Benefiting from the recent slowdown in mortality improvements

Ciaran Harris

or Subscribe to Feed

Trustees and sponsors of defined benefit (“DB”) schemes could be forgiven for assuming that the only way was up for life expectancies of their scheme members. For decades, mortality rates had been significantly improving. In the context of DB schemes, this generally resulted in more costly benefit provision for sponsoring employers.

The Continuous Mortality Investigation (“CMI”) then introduced their 2016 mortality improvement tables which showed a slow down in mortality improvements and therefore a reduction in life expectancy in comparison to previous years. Was this a blip? The 2017 tables have shown the same slow down. Perhaps one of the biggest indicators that this is the ‘new norm’ is the PPF consulting to revise their s143/s179 guidance to reflect updated mortality assumptions.

In relation to DB pension schemes, what might this affect?

  1. If insurers adopt the most up to date assumptions for mortality, then the cost of insuring benefits is likely to reduce. It may be a good time for sponsoring employers to consider this option if they are already close to being able to secure benefits.
  2. The size of cash equivalent transfer values will fall if calculations are updated to reflect new mortality assumptions. Anyone considering a transfer or within a guarantee period may want to consider this.
  3. The size of the scheme’s technical provisions will likely fall if the trustees decide to adopt the most up to date mortality assumptions in the scheme’s triennial valuation.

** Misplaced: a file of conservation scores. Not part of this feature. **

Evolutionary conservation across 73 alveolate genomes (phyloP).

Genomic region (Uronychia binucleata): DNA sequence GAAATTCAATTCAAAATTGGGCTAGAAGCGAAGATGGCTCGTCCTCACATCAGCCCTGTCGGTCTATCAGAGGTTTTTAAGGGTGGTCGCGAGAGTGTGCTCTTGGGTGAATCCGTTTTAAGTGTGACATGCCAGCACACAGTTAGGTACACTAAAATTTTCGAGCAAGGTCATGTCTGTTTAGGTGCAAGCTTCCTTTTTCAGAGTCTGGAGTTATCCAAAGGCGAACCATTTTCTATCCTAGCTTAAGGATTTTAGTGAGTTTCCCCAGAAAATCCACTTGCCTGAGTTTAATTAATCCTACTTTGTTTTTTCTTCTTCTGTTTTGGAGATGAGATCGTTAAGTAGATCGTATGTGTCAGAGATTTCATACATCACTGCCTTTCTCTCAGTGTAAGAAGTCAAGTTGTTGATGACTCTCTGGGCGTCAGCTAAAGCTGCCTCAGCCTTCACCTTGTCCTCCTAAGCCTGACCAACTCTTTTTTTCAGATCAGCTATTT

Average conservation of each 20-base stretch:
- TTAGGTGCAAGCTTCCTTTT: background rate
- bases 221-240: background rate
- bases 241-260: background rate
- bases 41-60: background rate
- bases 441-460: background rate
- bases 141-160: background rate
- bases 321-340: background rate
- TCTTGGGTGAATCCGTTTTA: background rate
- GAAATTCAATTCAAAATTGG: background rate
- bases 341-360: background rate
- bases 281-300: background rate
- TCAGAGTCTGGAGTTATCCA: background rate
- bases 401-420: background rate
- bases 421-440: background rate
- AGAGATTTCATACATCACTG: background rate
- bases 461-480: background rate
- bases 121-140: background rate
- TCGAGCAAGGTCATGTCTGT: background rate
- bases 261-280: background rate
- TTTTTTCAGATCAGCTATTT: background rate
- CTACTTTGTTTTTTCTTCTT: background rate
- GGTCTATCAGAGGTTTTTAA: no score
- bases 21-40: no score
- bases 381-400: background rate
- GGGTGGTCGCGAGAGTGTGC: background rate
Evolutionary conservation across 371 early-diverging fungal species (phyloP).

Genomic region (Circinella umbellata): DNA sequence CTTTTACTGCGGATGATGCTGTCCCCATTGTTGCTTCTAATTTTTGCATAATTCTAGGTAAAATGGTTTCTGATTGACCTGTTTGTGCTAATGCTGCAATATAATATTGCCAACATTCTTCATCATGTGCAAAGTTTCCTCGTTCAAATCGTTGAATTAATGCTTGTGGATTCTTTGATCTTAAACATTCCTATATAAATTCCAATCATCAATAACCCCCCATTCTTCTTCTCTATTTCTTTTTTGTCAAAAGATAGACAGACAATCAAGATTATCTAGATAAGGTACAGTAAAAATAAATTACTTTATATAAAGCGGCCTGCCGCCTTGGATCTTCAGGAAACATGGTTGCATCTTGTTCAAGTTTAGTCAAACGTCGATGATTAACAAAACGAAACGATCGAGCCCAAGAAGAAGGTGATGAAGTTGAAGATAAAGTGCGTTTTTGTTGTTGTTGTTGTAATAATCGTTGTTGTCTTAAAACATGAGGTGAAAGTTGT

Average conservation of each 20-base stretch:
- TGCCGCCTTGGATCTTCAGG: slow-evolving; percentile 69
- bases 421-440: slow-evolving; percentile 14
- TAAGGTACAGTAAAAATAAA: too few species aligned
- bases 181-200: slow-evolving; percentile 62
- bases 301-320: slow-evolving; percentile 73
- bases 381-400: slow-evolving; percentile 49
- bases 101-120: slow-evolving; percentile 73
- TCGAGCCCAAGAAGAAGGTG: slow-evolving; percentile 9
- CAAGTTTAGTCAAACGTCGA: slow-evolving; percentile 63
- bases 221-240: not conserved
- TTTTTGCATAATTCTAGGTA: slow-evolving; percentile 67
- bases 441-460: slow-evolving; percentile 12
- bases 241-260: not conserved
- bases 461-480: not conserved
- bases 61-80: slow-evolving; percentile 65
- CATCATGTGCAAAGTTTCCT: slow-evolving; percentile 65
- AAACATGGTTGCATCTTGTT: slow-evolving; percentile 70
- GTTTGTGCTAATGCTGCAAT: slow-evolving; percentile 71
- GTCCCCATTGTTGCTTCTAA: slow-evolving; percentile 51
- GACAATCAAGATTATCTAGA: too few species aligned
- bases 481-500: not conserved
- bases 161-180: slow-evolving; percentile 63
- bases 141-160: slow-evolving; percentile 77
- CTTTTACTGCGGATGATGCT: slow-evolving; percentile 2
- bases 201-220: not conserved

4. Accounting deficits may reduce.

In terms of potential impact, the life expectancy of a 65 year old male based on the CMI 2014 improvement tables is around 22.9 years. Fast forward to the CMI 2017 model and the corresponding male life expectancy has fallen by 3.5% (with a similar reduction for females). The changes are even more pronounced when considering life expectancies for individuals not reaching 65 for 20 years which fall by around 5% – 6%. The impact on liabilities is a reduction of around 3% – 8%.

Trustees should consider if triennial valuations should reflect the most up to date tables and therefore a reduction in life expectancy. This will reduce liabilities all other things being equal.

Employers should consider the impact on insurer company pricing, accounting disclosures and transfer value exercises and should speak to an advisor to ensure optimum timing for any transactions or employer sponsored exercises.

Ciaran Harris

Post by Ciaran Harris

Ciaran joined Spence & Partners in September 2015 as an Actuarial Trainee. He is currently applying the technical mathematical knowledge gained at university to the actuarial nature of his daily work.

Comments